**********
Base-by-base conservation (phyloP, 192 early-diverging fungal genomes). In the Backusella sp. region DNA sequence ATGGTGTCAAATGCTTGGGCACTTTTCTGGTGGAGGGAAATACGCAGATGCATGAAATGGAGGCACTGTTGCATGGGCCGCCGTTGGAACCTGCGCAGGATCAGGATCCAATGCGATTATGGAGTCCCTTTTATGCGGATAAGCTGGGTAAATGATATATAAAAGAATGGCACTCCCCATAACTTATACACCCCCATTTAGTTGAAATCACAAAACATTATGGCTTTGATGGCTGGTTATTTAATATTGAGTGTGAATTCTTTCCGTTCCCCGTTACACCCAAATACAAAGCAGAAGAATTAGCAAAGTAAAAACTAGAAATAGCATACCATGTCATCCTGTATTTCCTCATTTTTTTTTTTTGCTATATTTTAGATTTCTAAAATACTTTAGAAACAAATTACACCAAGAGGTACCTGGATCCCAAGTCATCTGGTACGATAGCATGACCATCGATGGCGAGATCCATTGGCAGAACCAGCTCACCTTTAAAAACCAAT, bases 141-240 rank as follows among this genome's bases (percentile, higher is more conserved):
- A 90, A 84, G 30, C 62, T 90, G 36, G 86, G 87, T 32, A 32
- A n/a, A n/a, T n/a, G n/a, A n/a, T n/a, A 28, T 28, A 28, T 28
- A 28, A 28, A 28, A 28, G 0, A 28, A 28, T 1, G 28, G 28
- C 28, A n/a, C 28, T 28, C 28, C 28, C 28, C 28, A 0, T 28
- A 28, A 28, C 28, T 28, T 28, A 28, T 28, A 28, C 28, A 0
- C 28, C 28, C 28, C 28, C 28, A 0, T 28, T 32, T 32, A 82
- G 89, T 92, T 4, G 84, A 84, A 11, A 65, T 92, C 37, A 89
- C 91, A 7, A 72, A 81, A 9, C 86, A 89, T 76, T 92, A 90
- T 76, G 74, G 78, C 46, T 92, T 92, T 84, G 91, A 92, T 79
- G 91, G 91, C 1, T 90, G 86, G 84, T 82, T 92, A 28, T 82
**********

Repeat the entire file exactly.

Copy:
Base-by-base conservation (phyloP, 192 early-diverging fungal genomes). In the Backusella sp. region DNA sequence ATGGTGTCAAATGCTTGGGCACTTTTCTGGTGGAGGGAAATACGCAGATGCATGAAATGGAGGCACTGTTGCATGGGCCGCCGTTGGAACCTGCGCAGGATCAGGATCCAATGCGATTATGGAGTCCCTTTTATGCGGATAAGCTGGGTAAATGATATATAAAAGAATGGCACTCCCCATAACTTATACACCCCCATTTAGTTGAAATCACAAAACATTATGGCTTTGATGGCTGGTTATTTAATATTGAGTGTGAATTCTTTCCGTTCCCCGTTACACCCAAATACAAAGCAGAAGAATTAGCAAAGTAAAAACTAGAAATAGCATACCATGTCATCCTGTATTTCCTCATTTTTTTTTTTTGCTATATTTTAGATTTCTAAAATACTTTAGAAACAAATTACACCAAGAGGTACCTGGATCCCAAGTCATCTGGTACGATAGCATGACCATCGATGGCGAGATCCATTGGCAGAACCAGCTCACCTTTAAAAACCAAT, bases 141-240 rank as follows among this genome's bases (percentile, higher is more conserved):
- A 90, A 84, G 30, C 62, T 90, G 36, G 86, G 87, T 32, A 32
- A n/a, A n/a, T n/a, G n/a, A n/a, T n/a, A 28, T 28, A 28, T 28
- A 28, A 28, A 28, A 28, G 0, A 28, A 28, T 1, G 28, G 28
- C 28, A n/a, C 28, T 28, C 28, C 28, C 28, C 28, A 0, T 28
- A 28, A 28, C 28, T 28, T 28, A 28, T 28, A 28, C 28, A 0
- C 28, C 28, C 28, C 28, C 28, A 0, T 28, T 32, T 32, A 82
- G 89, T 92, T 4, G 84, A 84, A 11, A 65, T 92, C 37, A 89
- C 91, A 7, A 72, A 81, A 9, C 86, A 89, T 76, T 92, A 90
- T 76, G 74, G 78, C 46, T 92, T 92, T 84, G 91, A 92, T 79
- G 91, G 91, C 1, T 90, G 86, G 84, T 82, T 92, A 28, T 82